Broadband lossy impedance matching of antennas

Open Access
Li, Kaiming
Graduate Program:
Electrical Engineering
Doctor of Philosophy
Document Type:
Date of Defense:
January 15, 2016
Committee Members:
  • James Kenneth Breakall, Dissertation Advisor
  • James Kenneth Breakall, Committee Chair
  • Ram Mohan Narayanan, Committee Member
  • Shizhuo Yin, Committee Member
  • Michael T Lanagan, Committee Member
  • Broadband antennas
  • impedance matching
  • multi-objective optimization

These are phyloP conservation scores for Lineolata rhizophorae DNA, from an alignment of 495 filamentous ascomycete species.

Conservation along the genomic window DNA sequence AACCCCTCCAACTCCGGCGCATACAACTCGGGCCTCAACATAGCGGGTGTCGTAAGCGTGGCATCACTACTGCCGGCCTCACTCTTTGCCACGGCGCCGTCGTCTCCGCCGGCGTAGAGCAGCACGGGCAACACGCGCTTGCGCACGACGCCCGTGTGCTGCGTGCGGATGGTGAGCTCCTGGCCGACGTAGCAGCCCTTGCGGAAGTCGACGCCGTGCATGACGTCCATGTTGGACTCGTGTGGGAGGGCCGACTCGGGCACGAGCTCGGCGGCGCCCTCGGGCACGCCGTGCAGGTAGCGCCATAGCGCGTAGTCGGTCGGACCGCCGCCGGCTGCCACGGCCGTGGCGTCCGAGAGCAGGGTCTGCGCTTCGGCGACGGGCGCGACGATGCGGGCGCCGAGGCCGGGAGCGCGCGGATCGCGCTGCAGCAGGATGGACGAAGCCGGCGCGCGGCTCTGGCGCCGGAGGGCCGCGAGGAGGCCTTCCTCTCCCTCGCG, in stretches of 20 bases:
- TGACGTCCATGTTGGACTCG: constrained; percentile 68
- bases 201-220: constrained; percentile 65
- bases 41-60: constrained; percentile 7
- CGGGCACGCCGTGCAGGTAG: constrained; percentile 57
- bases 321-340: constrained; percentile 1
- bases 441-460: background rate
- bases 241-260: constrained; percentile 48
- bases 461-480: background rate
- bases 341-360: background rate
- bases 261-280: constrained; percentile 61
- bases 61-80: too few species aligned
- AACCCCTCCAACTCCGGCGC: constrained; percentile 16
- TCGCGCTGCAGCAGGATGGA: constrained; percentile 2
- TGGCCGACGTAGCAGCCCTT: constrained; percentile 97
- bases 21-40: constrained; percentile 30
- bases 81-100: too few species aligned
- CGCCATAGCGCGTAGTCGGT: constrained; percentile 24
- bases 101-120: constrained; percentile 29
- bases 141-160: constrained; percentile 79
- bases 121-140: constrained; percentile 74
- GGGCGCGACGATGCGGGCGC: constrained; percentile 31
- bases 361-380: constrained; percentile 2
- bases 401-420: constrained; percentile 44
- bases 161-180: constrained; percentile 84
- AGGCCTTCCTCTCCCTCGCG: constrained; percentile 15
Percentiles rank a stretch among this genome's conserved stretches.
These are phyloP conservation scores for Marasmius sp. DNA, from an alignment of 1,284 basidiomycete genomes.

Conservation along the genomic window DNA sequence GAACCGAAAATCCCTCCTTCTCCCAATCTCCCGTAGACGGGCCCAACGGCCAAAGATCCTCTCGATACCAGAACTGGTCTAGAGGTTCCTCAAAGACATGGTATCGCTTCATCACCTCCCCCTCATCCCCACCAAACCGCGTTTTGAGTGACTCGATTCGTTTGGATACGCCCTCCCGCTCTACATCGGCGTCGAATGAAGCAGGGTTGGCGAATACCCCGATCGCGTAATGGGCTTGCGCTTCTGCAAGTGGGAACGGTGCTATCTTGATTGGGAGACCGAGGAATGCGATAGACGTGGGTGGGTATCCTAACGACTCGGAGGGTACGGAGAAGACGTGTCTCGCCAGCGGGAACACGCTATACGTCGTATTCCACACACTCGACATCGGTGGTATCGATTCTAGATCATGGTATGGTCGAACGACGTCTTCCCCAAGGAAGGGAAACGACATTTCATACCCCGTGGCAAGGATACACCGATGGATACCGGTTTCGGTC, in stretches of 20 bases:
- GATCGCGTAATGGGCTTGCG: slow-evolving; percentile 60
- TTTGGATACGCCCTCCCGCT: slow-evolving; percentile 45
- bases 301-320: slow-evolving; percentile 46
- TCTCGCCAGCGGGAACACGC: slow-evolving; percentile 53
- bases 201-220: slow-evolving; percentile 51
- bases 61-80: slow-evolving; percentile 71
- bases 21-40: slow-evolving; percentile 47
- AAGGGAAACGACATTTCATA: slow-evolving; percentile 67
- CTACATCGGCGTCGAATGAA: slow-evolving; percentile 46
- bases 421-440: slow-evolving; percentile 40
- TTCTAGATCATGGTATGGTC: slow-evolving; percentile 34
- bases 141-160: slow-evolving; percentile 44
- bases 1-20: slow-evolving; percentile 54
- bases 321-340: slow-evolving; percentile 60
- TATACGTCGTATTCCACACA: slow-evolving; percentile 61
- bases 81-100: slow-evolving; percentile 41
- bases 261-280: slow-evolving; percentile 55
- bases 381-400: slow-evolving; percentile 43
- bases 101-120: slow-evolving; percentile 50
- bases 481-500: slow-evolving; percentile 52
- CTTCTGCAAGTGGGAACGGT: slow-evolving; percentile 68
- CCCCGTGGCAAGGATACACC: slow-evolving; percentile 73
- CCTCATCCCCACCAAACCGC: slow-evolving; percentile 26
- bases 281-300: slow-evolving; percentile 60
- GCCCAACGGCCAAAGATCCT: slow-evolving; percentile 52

In RF applications such as transmitters, amplifiers, receivers, and antennas, a task of vital importance is the design of an impedance matching network, one that can transfer the most power from the source to the load. Lossless matching networks at a single frequency have been well studied, while the broadband impedance matching problem was only defined 70 years ago. This dissertation provides a thorough background of the theory basis and design approaches in the history of broadband impedance matching. Lossless impedance matching optimization using the MATLAB Global Optimization Toolbox is discussed, and an approach combining brute-force techniques and the Real Frequency Technique is proposed. The bandwidth of a candidate 80-meter high-frequency dipole antenna has been increased from 4.1% to at least 15.0% after the optimization, with a Voltage Standing Wave Ratio (VSWR) of 2:1. In order to match the source and load over a wide band, a tradeoff is forced between the antenna gain and its bandwidth. The lossy impedance matching problem is investigated in the dissertation as a multi-objective optimization problem. Multiple optimization algorithms are used to find the Pareto front for a given lossy network topology. With equal weight on the objectives, the bandwidth of the dipole is further increased to 16.9%. This approach was applied to conformal antennas such as a low-profile bow-tie antenna close to a ground plane and compared with the new approach of using metamaterial inserted between the antenna and the ground plane. There is considerable interest and a main goal of this dissertation to find if another approach such as this lossy matching method could compete with the metamaterial technique. With lossy matching, the unnecessarily high gain of the antenna is traded in for a decrease in the reflection, increasing the bandwidth of the bow-tie to more than 70.7%, or [200MHz, 400MHz]. Considering the high cost of manufacturing metamaterial to achieve similar performance, the approach found for the first time in this dissertation is a iv significant breakthrough in the design and practicality of making future conformal and other types of antennas. The unique and innovative techniques utilized in this dissertation include performing lossless and lossy impedance matching optimization using results from more numerical platforms like FEKO and GNEC for various antenna configurations. In this dissertation topologies have been thoroughly explored including circuits with various numbers of elements and those including the insertion of lossy components into the lossless networks. Additionally, the latest nature-inspired optimization algorithms were applied to the lossy impedance matching problem and compared with the traditional algorithms.